A bit about me - On the 'net
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This is probably going to be my favorite section to write.

First and foremost, I'm a geek through and through. You'll probably remember that I've been tooling around on computers since I was eight or nine - since then I've managed somehow to mostly avoid running Windows in my home, recently (2010) having installed a Windows XP partition as a dual-boot on my workstation.

I got my hands on my first net connection in March of 1995. It wasn't really much of anything - at this time, I was given a 286 with DOS, and another friend gave me a 1200 bps modem. Not much, but enough to get out on the 'net via some now obscure protocol called UUCP. I won't divulge much into how this works, but the long and the short of it was that my email and netnews needed to go through two different computers before it actually found its way onto the internet - or, accordingly, back to me. This connection (and this computer) followed me around for a little while, one of the computers got removed from the link, and somewhere in this I bought a faster modem and started getting involved in a handful of area dialup bulletin board systems.

I can't remember exactly when, but somewhere in there I upgraded in steps to a 486 computer. Was nice, was still running DOS, because I just didn't have the cash to get decent video at the time. Somewhere along the lines, though, I decided I didn't want to run Microsoft Windows. Thus began my progression into something called Linux.

Before Linux, of course, there was OS/2. I started running this in 1997 when I finally got a decent monitor and computer that it would actually work on without crashing (the motherboard I'd had - the aforementioned 486 - started coming to the end of its life, and would halt at random). I kinda miss OS/2, but that's another story.

After sharing a connection with a friend, in 1999 I finally buckled and started paying for my own 'net connection, changed providers a few times, and finally settled on one called Speakeasy Networks. At the time I started with them in early 2000, I went dialup with these guys - I was too far from the local phone switch office to get an ADSL, and I figured I could focus on moving, or get the SDSL.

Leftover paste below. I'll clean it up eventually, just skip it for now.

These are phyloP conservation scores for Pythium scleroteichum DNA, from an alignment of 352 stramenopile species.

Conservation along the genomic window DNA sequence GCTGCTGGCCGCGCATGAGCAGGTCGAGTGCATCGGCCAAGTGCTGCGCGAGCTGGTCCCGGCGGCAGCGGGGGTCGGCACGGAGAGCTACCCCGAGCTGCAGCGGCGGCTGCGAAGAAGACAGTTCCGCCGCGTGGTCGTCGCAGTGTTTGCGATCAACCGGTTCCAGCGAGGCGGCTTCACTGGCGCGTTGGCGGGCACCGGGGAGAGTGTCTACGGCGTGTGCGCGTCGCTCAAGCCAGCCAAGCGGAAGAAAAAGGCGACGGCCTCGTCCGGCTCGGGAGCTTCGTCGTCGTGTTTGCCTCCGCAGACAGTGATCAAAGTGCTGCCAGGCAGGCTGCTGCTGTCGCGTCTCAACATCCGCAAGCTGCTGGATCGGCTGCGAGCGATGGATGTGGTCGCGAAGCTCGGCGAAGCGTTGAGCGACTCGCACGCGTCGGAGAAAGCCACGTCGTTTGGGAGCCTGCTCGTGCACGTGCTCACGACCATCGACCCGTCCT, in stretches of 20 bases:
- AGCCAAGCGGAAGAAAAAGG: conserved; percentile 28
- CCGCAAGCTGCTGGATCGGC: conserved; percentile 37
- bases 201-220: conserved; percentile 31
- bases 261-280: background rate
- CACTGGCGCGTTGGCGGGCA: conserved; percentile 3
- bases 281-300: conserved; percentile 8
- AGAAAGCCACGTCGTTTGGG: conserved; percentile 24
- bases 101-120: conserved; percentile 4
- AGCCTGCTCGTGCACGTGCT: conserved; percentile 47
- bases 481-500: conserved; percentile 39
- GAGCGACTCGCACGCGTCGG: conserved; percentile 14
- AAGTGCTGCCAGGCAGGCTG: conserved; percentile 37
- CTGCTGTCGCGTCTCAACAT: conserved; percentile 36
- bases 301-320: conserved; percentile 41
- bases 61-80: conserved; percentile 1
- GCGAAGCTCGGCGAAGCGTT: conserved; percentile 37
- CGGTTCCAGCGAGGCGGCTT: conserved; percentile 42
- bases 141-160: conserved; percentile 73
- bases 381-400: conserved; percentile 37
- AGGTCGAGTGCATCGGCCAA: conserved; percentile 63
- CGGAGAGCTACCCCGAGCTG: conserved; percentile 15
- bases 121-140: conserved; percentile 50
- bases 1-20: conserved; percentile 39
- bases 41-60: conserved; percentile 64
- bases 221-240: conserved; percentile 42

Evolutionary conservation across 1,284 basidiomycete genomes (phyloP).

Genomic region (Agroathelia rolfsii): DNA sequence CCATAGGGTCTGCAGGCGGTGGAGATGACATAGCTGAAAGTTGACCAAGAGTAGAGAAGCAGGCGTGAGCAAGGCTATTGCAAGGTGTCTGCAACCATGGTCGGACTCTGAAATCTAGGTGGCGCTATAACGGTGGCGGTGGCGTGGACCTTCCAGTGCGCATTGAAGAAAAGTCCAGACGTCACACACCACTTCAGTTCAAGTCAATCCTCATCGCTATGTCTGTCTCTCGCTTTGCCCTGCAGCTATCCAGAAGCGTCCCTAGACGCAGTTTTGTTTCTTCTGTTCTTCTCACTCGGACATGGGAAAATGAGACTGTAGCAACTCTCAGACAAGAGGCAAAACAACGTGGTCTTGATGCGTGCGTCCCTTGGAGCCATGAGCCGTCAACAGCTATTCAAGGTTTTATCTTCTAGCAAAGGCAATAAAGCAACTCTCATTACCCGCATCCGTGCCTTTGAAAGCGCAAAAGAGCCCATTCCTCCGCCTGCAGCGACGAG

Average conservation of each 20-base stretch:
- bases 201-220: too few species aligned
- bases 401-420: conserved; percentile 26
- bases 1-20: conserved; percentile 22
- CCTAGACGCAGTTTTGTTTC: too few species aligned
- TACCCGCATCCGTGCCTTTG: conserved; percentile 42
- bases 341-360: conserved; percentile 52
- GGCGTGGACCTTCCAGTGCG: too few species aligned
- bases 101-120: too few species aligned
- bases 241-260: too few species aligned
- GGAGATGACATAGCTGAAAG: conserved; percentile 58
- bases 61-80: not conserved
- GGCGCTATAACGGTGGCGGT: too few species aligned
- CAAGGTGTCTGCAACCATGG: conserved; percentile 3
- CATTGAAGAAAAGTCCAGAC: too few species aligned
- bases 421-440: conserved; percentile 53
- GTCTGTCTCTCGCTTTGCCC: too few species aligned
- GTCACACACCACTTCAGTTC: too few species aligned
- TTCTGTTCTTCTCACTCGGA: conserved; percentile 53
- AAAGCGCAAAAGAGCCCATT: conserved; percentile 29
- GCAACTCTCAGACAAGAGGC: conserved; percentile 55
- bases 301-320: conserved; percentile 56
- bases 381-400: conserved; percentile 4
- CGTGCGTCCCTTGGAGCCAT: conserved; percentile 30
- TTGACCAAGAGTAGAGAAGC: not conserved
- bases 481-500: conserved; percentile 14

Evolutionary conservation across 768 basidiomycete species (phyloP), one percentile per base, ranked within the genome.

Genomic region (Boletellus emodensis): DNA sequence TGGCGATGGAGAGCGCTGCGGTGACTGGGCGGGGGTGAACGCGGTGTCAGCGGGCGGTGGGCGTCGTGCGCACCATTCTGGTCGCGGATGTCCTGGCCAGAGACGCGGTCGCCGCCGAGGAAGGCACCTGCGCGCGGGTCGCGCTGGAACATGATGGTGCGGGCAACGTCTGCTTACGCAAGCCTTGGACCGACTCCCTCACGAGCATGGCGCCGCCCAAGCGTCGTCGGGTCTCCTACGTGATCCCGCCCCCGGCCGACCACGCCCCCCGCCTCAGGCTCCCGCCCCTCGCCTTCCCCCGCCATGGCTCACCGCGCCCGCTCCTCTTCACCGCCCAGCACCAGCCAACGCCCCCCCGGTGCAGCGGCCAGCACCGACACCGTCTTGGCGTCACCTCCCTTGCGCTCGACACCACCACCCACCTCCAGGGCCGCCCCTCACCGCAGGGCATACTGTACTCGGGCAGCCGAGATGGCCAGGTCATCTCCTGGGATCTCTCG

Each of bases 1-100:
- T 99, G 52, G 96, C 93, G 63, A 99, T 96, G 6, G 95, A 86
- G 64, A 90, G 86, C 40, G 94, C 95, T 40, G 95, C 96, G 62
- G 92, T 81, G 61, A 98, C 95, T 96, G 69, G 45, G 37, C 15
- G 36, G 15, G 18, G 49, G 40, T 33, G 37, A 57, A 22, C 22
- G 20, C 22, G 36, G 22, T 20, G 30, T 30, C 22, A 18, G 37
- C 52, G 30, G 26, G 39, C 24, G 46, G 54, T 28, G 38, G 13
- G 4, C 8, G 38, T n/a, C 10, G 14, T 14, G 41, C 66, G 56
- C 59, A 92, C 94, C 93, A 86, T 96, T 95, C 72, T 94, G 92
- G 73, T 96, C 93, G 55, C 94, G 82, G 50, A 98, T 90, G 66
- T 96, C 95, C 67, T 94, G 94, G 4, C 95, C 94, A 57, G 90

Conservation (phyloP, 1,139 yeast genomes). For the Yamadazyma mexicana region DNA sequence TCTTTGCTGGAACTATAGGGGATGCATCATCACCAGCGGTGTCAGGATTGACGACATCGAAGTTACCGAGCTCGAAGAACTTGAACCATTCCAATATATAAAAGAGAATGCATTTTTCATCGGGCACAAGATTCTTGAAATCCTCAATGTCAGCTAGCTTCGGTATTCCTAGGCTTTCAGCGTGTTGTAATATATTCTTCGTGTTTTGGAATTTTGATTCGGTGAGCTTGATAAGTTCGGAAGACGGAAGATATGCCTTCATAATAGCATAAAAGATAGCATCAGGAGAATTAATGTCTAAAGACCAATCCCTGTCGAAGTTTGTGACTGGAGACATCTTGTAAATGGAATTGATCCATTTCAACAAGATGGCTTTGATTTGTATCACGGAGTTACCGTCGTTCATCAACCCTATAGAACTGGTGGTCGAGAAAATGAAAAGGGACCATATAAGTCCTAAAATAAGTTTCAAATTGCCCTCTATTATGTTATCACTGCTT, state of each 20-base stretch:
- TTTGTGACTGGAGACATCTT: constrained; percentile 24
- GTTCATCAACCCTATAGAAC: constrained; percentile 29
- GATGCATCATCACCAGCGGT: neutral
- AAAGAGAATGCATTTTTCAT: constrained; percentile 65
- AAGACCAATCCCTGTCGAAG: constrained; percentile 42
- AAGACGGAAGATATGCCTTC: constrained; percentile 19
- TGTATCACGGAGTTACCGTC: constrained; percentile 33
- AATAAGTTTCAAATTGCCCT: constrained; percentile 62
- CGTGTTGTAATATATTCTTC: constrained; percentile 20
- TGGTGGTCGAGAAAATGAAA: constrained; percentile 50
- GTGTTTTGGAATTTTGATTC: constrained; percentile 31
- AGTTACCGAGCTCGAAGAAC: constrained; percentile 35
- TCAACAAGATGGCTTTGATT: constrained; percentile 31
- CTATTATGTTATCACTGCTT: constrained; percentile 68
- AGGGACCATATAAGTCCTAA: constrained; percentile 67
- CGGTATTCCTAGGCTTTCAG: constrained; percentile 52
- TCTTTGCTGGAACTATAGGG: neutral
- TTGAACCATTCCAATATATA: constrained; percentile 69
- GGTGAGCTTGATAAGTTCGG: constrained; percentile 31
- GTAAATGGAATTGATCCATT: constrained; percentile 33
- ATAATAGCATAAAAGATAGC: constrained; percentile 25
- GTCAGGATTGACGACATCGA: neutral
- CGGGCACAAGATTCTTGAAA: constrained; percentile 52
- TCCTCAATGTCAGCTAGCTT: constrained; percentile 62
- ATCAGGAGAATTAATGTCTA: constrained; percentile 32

But there's this Linux thing now. See, up until 2001, shortly after I married, I was running OS/2, right? I had my reasons, of course, but after this, we - my ex-wife and I - decided that, since we're both full-blown geeks, it wouldn't do for us to have only one computer, so I installed OS/2 on another box I had sitting around, and installed Mandrake Linux on my own box. After some hemming and hawing, we got a small LAN going.

Shortly after this, she installed Linux herself.

Now, I guess I've been going on about this whole Linux thing here, so lemme explain something. Back in 1995, I decided I didn't much care for Windows 95 or related. There was just something about clicking the start button to shut down that drove me up a wall. Other things had me riled up about Microsoft, but after Bill Gates had mentioned that Linux was just another operating system, I gained some major respect for Microsoft as a whole, and up here, you just kind of have to deal with the fact that they exist. These days, I still run Linux, and boot into Windows as necessary - only because I prefer Linux over Windows.

In late 2002, we eventually switched up to an ADSL. Speakeasy had a policy where they would issue static IPs, and at the time there was a promotion to get the service with a free video game console of our choice - either an Xbox or a Playstation 2. Karmin wanted the PS2, and I wanted the DSL. We get what we want. Later on, in 2003, I spun up my workstation as a server, and thus Chez Vrolet Secret Labs (this box) was born.

There is, of course, Facebook, an old Livejournal (later Dreamwidth) account, and a few other things. But those are other stories.

And that's my life on the 'net. =)

As for Speakeasy, I had to stop using them. Ironically, since moving to Seattle in 2006, I have not once been able to conscript DSL from them; as such, this server no longer lives in my living room. It is now a virtual server in a friend's rack somewhere in the San Francisco bay area. I did work for Speakeasy for a short while in 2010, and they were a great company to work for. Unfortunately, a buyout by Megapath ended that - the job moved to Canada at the end of 2010. Either way, I've been on a Comcast connection of some sort or another since I moved up here - with a brief break on a Qwest DSL.

As to that server? It's no longer physically with me. It was living in a rack in the SF Bay area for a few years, but got converted to a VM in 2012.

© Dennis Carr - all rights reserved
Last modified Sat Jul 29 2017 01:18:45 PDT